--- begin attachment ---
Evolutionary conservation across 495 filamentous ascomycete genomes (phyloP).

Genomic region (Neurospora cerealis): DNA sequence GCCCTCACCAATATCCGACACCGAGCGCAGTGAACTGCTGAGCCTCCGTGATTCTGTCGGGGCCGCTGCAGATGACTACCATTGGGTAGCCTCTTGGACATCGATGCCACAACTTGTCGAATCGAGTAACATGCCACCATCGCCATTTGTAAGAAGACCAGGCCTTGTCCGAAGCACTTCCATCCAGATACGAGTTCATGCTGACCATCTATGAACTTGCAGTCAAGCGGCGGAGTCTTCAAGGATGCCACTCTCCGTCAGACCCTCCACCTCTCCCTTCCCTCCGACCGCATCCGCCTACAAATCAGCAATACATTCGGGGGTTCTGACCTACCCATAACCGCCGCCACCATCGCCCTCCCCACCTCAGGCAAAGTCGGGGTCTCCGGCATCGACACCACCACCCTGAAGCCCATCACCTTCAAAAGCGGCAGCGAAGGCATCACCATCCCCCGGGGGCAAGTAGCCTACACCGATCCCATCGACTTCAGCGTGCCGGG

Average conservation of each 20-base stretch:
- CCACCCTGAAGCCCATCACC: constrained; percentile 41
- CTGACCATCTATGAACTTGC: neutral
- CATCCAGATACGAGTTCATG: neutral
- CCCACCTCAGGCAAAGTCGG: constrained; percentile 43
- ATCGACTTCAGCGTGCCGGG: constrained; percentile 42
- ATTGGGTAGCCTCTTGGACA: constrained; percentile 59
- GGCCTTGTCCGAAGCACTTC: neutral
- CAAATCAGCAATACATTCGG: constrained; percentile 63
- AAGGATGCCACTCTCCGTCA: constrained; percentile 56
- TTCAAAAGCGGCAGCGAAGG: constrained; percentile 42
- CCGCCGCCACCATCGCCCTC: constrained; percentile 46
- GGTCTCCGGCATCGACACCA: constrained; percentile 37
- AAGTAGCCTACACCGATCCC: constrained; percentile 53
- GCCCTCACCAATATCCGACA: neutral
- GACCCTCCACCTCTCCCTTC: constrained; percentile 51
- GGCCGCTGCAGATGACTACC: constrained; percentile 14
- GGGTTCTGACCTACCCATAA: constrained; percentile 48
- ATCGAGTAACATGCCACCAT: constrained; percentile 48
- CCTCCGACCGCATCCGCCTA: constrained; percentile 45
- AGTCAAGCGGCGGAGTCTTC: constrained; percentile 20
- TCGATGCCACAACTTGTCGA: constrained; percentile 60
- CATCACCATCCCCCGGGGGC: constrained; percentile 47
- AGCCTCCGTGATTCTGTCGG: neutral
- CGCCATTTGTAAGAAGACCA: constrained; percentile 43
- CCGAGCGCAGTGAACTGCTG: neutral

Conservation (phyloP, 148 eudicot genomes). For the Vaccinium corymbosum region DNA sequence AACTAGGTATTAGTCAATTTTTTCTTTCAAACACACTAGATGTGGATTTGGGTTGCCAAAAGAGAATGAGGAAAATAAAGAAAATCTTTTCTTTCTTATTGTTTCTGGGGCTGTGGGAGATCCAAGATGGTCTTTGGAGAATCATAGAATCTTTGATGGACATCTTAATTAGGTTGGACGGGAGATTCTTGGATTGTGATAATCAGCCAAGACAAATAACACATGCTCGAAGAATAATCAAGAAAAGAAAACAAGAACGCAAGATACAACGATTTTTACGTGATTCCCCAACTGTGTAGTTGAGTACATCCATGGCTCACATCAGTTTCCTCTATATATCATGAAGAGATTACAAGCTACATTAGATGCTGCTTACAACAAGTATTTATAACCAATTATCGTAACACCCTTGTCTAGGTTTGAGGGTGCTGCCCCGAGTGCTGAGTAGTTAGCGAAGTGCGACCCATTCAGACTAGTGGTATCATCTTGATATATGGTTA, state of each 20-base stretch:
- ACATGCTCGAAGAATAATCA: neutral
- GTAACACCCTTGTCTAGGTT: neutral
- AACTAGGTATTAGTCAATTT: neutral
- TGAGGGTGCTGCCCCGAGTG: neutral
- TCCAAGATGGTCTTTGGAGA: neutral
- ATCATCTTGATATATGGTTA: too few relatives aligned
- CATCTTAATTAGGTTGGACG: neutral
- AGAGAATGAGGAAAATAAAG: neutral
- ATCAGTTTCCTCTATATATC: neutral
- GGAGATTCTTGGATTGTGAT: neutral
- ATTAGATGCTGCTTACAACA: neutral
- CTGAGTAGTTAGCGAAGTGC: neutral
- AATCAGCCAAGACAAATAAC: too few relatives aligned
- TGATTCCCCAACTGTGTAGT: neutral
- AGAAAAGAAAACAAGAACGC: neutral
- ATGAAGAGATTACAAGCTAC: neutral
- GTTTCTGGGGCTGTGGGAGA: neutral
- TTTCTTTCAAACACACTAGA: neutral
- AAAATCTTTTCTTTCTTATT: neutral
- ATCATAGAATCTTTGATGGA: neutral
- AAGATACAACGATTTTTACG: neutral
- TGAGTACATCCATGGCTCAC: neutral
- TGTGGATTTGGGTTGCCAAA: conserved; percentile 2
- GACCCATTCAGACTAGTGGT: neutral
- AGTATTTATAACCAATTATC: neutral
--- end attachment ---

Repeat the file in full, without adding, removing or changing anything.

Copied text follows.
Evolutionary conservation across 495 filamentous ascomycete genomes (phyloP).

Genomic region (Neurospora cerealis): DNA sequence GCCCTCACCAATATCCGACACCGAGCGCAGTGAACTGCTGAGCCTCCGTGATTCTGTCGGGGCCGCTGCAGATGACTACCATTGGGTAGCCTCTTGGACATCGATGCCACAACTTGTCGAATCGAGTAACATGCCACCATCGCCATTTGTAAGAAGACCAGGCCTTGTCCGAAGCACTTCCATCCAGATACGAGTTCATGCTGACCATCTATGAACTTGCAGTCAAGCGGCGGAGTCTTCAAGGATGCCACTCTCCGTCAGACCCTCCACCTCTCCCTTCCCTCCGACCGCATCCGCCTACAAATCAGCAATACATTCGGGGGTTCTGACCTACCCATAACCGCCGCCACCATCGCCCTCCCCACCTCAGGCAAAGTCGGGGTCTCCGGCATCGACACCACCACCCTGAAGCCCATCACCTTCAAAAGCGGCAGCGAAGGCATCACCATCCCCCGGGGGCAAGTAGCCTACACCGATCCCATCGACTTCAGCGTGCCGGG

Average conservation of each 20-base stretch:
- CCACCCTGAAGCCCATCACC: constrained; percentile 41
- CTGACCATCTATGAACTTGC: neutral
- CATCCAGATACGAGTTCATG: neutral
- CCCACCTCAGGCAAAGTCGG: constrained; percentile 43
- ATCGACTTCAGCGTGCCGGG: constrained; percentile 42
- ATTGGGTAGCCTCTTGGACA: constrained; percentile 59
- GGCCTTGTCCGAAGCACTTC: neutral
- CAAATCAGCAATACATTCGG: constrained; percentile 63
- AAGGATGCCACTCTCCGTCA: constrained; percentile 56
- TTCAAAAGCGGCAGCGAAGG: constrained; percentile 42
- CCGCCGCCACCATCGCCCTC: constrained; percentile 46
- GGTCTCCGGCATCGACACCA: constrained; percentile 37
- AAGTAGCCTACACCGATCCC: constrained; percentile 53
- GCCCTCACCAATATCCGACA: neutral
- GACCCTCCACCTCTCCCTTC: constrained; percentile 51
- GGCCGCTGCAGATGACTACC: constrained; percentile 14
- GGGTTCTGACCTACCCATAA: constrained; percentile 48
- ATCGAGTAACATGCCACCAT: constrained; percentile 48
- CCTCCGACCGCATCCGCCTA: constrained; percentile 45
- AGTCAAGCGGCGGAGTCTTC: constrained; percentile 20
- TCGATGCCACAACTTGTCGA: constrained; percentile 60
- CATCACCATCCCCCGGGGGC: constrained; percentile 47
- AGCCTCCGTGATTCTGTCGG: neutral
- CGCCATTTGTAAGAAGACCA: constrained; percentile 43
- CCGAGCGCAGTGAACTGCTG: neutral

Conservation (phyloP, 148 eudicot genomes). For the Vaccinium corymbosum region DNA sequence AACTAGGTATTAGTCAATTTTTTCTTTCAAACACACTAGATGTGGATTTGGGTTGCCAAAAGAGAATGAGGAAAATAAAGAAAATCTTTTCTTTCTTATTGTTTCTGGGGCTGTGGGAGATCCAAGATGGTCTTTGGAGAATCATAGAATCTTTGATGGACATCTTAATTAGGTTGGACGGGAGATTCTTGGATTGTGATAATCAGCCAAGACAAATAACACATGCTCGAAGAATAATCAAGAAAAGAAAACAAGAACGCAAGATACAACGATTTTTACGTGATTCCCCAACTGTGTAGTTGAGTACATCCATGGCTCACATCAGTTTCCTCTATATATCATGAAGAGATTACAAGCTACATTAGATGCTGCTTACAACAAGTATTTATAACCAATTATCGTAACACCCTTGTCTAGGTTTGAGGGTGCTGCCCCGAGTGCTGAGTAGTTAGCGAAGTGCGACCCATTCAGACTAGTGGTATCATCTTGATATATGGTTA, state of each 20-base stretch:
- ACATGCTCGAAGAATAATCA: neutral
- GTAACACCCTTGTCTAGGTT: neutral
- AACTAGGTATTAGTCAATTT: neutral
- TGAGGGTGCTGCCCCGAGTG: neutral
- TCCAAGATGGTCTTTGGAGA: neutral
- ATCATCTTGATATATGGTTA: too few relatives aligned
- CATCTTAATTAGGTTGGACG: neutral
- AGAGAATGAGGAAAATAAAG: neutral
- ATCAGTTTCCTCTATATATC: neutral
- GGAGATTCTTGGATTGTGAT: neutral
- ATTAGATGCTGCTTACAACA: neutral
- CTGAGTAGTTAGCGAAGTGC: neutral
- AATCAGCCAAGACAAATAAC: too few relatives aligned
- TGATTCCCCAACTGTGTAGT: neutral
- AGAAAAGAAAACAAGAACGC: neutral
- ATGAAGAGATTACAAGCTAC: neutral
- GTTTCTGGGGCTGTGGGAGA: neutral
- TTTCTTTCAAACACACTAGA: neutral
- AAAATCTTTTCTTTCTTATT: neutral
- ATCATAGAATCTTTGATGGA: neutral
- AAGATACAACGATTTTTACG: neutral
- TGAGTACATCCATGGCTCAC: neutral
- TGTGGATTTGGGTTGCCAAA: conserved; percentile 2
- GACCCATTCAGACTAGTGGT: neutral
- AGTATTTATAACCAATTATC: neutral